Last year, City of DeKalb got caught violating the Illinois Open Meetings Act (OMA) in approving a settlement agreement with the U.S. Department of Justice.

There were actually two violations, but the one we are concerned with here is DeKalb city council’s failure to take its final vote on the matter in a public session of city council.

Because it looks they’ve done it again. Read the rest of this entry

City staff are proposing to spend $400,000 in 2017 for a STEAM learning center — and that’s just for the architectural service called “building analysis.” The city is already spending $75,000 on a consulting firm, and council has been spending time in closed sessions to discuss the purchase or lease of property. This is an expensive undertaking, ripe for abuse, and should be done only under the watchful eye of the public.

But obtaining information can be difficult, what with our city hall existing now in a perpetually locked-down position, and today I want to share an example. In April 2016, the Request for Proposal for the consultant referred to decisions made by the “stakeholder project team.” In early September, a posting on the city’s website about a survey taken of the community also mentions the “project team.” Do you get the idea that there’s some sort of committee at work? Me too. However, when we ask about the actual makeup of this “STEAM Team,” staff in the city manager’s office deny us.

Here’s how the attempts to get this information have played out so far. Read the rest of this entry

DeKalb city clerk Jenny Johnson does not know where the official seal of the city is located, or even whether it is secure.

We found this out last Saturday, when she held a meeting to inform citizens of her current role, and to gather information about what we envision for the future. A dozen citizens attended, most of us members of the informal citizens’ committee called Citizens for Restoration of the DeKalb City Clerk.

Ms. Johnson explained that because of her part-time status, which she says is forced by low compensation of $5,000 per year, she felt compelled to transfer her authority over the city seal to a deputy clerk to avoid being continually on call to sign/certify/attest.

Unfortunately, the people she’s deputized are actually employees of the city manager’s office. Essentially, then, the city seal is under the control of the city manager’s office, a non-transparent arrangement that brings a slew of questions to bear about the custody and handling of official documents and use of the seal.

Yes, we’re talking about the loss of real-life “checks and balances” and what that might mean. Read the rest of this entry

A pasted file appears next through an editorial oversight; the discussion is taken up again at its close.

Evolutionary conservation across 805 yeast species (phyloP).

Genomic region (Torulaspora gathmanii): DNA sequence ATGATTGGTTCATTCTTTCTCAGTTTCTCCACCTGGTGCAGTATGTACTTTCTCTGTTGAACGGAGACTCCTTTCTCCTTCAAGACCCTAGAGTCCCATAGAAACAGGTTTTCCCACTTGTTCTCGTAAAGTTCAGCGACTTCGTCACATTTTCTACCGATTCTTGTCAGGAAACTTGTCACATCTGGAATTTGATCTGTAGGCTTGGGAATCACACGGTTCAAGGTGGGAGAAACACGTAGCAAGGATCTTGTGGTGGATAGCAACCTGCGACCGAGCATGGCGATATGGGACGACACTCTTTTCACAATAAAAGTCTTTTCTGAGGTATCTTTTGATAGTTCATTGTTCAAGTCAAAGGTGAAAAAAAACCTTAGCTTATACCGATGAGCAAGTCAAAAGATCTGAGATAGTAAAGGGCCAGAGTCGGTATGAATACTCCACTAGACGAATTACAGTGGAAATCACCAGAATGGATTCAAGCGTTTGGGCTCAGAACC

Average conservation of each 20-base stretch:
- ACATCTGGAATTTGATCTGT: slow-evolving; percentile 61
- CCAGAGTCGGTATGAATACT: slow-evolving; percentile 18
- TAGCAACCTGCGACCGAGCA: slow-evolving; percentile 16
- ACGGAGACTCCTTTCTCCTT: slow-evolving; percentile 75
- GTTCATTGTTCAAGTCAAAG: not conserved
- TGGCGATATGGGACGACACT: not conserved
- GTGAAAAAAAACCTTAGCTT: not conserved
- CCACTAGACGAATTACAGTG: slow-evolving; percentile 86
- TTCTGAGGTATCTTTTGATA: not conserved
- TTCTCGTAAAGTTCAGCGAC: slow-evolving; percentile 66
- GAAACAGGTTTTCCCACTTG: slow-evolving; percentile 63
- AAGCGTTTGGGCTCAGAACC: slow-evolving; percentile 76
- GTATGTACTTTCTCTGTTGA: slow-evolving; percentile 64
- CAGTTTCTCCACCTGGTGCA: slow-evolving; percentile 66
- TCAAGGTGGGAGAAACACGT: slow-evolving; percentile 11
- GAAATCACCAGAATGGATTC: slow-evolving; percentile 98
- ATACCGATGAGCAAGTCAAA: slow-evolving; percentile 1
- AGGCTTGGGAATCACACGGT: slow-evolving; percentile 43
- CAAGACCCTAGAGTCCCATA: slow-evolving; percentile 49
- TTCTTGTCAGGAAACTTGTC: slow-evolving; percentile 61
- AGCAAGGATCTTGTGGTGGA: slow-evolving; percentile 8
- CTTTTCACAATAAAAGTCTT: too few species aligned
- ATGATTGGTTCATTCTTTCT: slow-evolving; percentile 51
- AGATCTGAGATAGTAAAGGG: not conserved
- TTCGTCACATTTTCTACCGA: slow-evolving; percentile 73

***Update 5:45 p.m.*** The Facebook discussion on this post is here.

I’m going to ask you to set aside for a few moments everything you’ve heard about why Steve Kapitan resigned as DeKalb city clerk in 2012. Instead, I’d like for you to entertain the possibility that he was a casualty of a DeKalb city government intent on exchanging its elected city clerk for an appointed clerk for quite some time. Read the rest of this entry

I knew the General Assembly was debating the bill last year, but missed the August passage of Public Act 099-0402, which amends an important provision of the Illinois Open Meetings Act (OMA).

(5 ILCS 120/3.5)
Sec. 3.5. Public Access Counselor; opinions.
(a) A person who believes that a violation of this Act by a public body has occurred may file a request for review with the Public Access Counselor established in the Office of the Attorney General not later than 60 days after the alleged violation. If facts concerning the violation are not discovered within the 60-day period, but are discovered at a later date,
not exceeding 2 years after the alleged violation, by a person utilizing reasonable diligence, the request for review may be made within 60 days of the discovery of the alleged violation.

(Emphasis in original, to mark the amended language.)

Discovering an OMA violation beyond the old 60-day deadline was a teeth-gnasher, and happened more often than you’d think. This amendment should make a real difference.

OMA and Real Estate Deals

City of DeKalb just paid for an appraisal of the old Ducky’s/Otto’s building at Lincoln and First. I haven’t heard a peep otherwise, but mindful of possible next steps I’ve done a little homework.

The Open Meetings Act (OMA) has a couple things to say about what a local government can do in closed session when it comes to real estate deals.